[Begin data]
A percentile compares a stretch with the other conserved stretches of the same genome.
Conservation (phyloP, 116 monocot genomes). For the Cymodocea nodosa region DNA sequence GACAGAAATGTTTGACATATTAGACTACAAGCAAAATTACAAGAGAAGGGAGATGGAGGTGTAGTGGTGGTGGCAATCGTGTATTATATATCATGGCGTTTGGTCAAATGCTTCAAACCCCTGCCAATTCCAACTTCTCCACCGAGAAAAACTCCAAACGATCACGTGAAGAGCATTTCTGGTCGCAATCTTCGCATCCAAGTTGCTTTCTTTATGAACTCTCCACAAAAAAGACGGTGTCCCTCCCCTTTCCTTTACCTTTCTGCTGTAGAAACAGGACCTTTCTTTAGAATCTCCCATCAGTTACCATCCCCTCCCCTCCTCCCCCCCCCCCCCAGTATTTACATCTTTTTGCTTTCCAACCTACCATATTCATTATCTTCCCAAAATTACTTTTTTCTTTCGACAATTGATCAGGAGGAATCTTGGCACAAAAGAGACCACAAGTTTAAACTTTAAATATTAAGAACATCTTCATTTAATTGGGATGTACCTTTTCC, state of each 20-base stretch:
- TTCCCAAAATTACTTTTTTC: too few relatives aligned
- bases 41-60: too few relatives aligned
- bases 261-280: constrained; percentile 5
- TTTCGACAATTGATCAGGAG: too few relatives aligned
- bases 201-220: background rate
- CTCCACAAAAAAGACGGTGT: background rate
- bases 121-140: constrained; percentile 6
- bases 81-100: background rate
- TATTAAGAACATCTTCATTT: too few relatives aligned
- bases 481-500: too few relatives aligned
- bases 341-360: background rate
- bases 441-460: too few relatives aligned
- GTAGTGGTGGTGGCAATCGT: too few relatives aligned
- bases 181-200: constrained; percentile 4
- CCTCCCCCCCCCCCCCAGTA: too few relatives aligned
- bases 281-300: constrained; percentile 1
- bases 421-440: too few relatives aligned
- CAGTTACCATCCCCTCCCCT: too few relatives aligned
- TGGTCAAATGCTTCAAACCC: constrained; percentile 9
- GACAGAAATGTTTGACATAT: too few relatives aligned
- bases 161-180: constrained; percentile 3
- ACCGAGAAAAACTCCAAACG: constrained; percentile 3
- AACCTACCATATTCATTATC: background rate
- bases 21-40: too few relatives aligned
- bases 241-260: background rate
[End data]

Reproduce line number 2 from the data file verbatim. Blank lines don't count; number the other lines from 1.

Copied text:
Conservation (phyloP, 116 monocot genomes). For the Cymodocea nodosa region DNA sequence GACAGAAATGTTTGACATATTAGACTACAAGCAAAATTACAAGAGAAGGGAGATGGAGGTGTAGTGGTGGTGGCAATCGTGTATTATATATCATGGCGTTTGGTCAAATGCTTCAAACCCCTGCCAATTCCAACTTCTCCACCGAGAAAAACTCCAAACGATCACGTGAAGAGCATTTCTGGTCGCAATCTTCGCATCCAAGTTGCTTTCTTTATGAACTCTCCACAAAAAAGACGGTGTCCCTCCCCTTTCCTTTACCTTTCTGCTGTAGAAACAGGACCTTTCTTTAGAATCTCCCATCAGTTACCATCCCCTCCCCTCCTCCCCCCCCCCCCCAGTATTTACATCTTTTTGCTTTCCAACCTACCATATTCATTATCTTCCCAAAATTACTTTTTTCTTTCGACAATTGATCAGGAGGAATCTTGGCACAAAAGAGACCACAAGTTTAAACTTTAAATATTAAGAACATCTTCATTTAATTGGGATGTACCTTTTCC, state of each 20-base stretch: